The posters depict a women who had been beaten up. Men were invited to leave responses on the posters, and many did leave messages - but most of them were extremely negative, some even profane, and most of the pictures were defaced.
Sandra Boyce, executive director of the Cobb County YWCA, estimates that 80 percent of the responses were negative and only 20 percent supportive. She spoke with CBS This Morning Co-Anchor Hattie Kauffman.
Boyce says she was not shocked at this response.
"What we do not know from this campaign is how many men elected not to write anything or how many actually got upset by seeing the things on the posters," she says.
Men's rooms often have graffiti or even vile drawings on them. Might they have gotten another response if the posters had been put somewhere else?
"This campaign was centered around violence among men," Boyce says. "And to look at violence among men, we have to go into those men-dominated areas to take a look and see what's happening."
Boyce says the messages included things like: "If she doesn't shut up, I'll blacken the other eye," and "Women just don't know when to shut up."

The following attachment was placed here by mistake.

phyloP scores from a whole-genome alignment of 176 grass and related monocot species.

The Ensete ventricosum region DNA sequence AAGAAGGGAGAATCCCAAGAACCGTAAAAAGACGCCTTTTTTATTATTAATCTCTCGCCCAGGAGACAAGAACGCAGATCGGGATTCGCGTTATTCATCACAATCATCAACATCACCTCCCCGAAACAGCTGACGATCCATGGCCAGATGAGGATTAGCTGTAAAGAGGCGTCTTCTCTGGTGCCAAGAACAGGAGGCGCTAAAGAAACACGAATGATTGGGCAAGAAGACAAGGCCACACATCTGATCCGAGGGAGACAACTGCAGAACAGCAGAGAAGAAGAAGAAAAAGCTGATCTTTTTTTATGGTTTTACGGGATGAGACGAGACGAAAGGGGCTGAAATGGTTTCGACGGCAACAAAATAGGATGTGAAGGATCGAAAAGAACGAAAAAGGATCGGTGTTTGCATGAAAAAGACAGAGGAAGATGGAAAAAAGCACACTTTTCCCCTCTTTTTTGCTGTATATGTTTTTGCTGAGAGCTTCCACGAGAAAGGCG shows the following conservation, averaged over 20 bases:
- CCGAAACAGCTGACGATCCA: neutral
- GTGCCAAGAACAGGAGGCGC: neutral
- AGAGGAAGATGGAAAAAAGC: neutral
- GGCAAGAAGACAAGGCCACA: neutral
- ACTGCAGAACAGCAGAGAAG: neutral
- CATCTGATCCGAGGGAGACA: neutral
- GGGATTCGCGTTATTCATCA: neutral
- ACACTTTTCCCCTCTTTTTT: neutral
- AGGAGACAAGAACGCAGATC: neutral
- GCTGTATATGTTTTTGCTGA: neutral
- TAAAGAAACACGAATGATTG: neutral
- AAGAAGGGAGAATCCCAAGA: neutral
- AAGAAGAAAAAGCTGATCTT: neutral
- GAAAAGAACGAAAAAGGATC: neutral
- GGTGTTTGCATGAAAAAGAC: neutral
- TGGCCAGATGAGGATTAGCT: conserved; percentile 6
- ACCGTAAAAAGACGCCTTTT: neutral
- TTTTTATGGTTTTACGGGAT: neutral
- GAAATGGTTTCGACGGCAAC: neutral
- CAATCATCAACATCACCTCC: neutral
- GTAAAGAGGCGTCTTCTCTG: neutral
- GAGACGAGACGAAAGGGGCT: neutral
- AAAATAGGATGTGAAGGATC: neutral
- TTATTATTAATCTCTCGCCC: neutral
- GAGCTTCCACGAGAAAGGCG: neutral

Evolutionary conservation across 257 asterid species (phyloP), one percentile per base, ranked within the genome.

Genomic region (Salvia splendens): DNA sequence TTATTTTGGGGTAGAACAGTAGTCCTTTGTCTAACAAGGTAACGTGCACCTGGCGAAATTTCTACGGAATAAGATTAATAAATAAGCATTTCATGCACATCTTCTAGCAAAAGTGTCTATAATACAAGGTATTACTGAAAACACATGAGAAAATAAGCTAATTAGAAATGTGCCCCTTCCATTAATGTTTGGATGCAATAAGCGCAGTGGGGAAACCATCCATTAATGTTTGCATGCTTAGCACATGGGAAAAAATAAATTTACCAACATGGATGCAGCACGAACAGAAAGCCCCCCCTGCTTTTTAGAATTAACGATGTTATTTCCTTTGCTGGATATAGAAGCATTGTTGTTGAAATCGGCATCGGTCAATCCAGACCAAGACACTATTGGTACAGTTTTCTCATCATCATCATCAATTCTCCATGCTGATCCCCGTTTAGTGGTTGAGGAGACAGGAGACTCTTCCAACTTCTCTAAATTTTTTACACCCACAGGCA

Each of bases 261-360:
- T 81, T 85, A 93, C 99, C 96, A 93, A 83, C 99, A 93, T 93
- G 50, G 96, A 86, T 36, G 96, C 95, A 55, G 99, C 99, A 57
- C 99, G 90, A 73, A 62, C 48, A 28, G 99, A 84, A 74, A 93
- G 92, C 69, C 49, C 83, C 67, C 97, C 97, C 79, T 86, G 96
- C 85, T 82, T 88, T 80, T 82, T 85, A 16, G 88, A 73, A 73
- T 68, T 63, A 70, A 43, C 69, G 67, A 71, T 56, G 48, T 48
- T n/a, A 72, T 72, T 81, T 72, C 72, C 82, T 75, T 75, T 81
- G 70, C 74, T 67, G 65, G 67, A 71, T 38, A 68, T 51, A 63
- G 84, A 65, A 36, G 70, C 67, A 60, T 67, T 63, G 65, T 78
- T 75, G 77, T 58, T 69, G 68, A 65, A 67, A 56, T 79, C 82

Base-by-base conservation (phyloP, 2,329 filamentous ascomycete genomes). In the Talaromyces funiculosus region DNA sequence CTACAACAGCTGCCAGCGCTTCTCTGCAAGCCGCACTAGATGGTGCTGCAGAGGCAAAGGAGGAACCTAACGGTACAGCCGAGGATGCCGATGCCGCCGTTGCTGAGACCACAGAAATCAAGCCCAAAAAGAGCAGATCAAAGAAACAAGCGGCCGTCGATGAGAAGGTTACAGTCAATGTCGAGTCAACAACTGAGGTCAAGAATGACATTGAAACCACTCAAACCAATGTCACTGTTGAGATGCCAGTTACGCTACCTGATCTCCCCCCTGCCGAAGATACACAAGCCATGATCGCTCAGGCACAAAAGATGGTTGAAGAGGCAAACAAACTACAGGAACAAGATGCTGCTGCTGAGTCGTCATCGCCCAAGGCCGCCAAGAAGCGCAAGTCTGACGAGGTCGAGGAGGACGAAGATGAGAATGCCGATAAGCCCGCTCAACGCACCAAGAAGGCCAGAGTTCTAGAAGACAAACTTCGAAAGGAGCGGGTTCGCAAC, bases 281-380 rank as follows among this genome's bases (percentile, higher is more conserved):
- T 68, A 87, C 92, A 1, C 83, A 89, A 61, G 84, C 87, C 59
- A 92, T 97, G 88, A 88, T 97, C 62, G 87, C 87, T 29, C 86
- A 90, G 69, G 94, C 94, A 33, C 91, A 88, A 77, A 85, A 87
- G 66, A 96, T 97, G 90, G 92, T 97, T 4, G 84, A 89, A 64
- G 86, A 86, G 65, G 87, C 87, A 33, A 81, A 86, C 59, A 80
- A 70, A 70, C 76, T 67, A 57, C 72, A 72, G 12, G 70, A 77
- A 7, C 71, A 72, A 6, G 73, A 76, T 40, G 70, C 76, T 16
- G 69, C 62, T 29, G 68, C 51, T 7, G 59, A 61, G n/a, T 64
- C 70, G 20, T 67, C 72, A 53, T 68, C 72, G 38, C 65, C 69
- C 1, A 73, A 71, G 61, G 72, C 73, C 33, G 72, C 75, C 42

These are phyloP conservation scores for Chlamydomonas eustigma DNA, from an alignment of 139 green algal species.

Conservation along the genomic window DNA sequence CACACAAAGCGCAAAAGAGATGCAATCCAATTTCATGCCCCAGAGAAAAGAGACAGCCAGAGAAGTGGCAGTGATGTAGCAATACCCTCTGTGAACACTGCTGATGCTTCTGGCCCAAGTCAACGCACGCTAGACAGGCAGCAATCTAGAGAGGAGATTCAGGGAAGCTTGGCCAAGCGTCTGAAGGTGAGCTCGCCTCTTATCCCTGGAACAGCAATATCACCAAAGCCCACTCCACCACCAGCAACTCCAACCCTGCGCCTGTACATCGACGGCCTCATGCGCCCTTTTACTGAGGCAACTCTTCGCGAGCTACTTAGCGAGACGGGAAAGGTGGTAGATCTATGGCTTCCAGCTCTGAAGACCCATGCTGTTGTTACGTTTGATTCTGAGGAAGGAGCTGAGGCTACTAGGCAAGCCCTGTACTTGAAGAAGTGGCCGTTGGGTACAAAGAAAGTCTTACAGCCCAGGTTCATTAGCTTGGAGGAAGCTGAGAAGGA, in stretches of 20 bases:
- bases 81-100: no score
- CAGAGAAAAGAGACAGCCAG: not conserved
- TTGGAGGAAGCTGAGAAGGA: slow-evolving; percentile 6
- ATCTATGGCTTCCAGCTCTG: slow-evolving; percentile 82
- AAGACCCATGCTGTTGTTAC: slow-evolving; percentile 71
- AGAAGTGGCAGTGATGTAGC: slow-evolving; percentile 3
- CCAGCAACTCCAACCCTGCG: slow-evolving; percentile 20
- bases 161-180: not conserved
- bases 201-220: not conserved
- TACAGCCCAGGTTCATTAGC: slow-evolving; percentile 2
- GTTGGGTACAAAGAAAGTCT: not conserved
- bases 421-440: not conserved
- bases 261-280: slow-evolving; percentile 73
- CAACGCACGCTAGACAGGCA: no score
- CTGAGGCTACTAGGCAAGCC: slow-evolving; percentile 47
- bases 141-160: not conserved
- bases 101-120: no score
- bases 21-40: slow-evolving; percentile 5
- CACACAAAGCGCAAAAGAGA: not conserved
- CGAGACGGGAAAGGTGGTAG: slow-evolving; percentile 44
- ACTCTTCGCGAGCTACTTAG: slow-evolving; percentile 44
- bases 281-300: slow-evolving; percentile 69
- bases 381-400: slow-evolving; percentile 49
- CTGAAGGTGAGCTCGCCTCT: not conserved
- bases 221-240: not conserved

How much of this just bravado; men showing off in front of each other?
"It's part of our cultural norm among men that they do talk and go against women," she says.
Out of 50 posters, only 15 remain undefaced. What does this say about the relationship between the sexes in America today?
"That we have an awful lot of work to do. We're actually depending on men to join us women advocates in a leadership role to end domestic violence or end violence against women. We cannot do it alone. And men will listen to men a lot more than they'll listen to women."
What needs to be done to convince men that violence against women is not acceptable?
"We need more men to join campaigns, have their own men's campaigns and talk about ending domestic violence."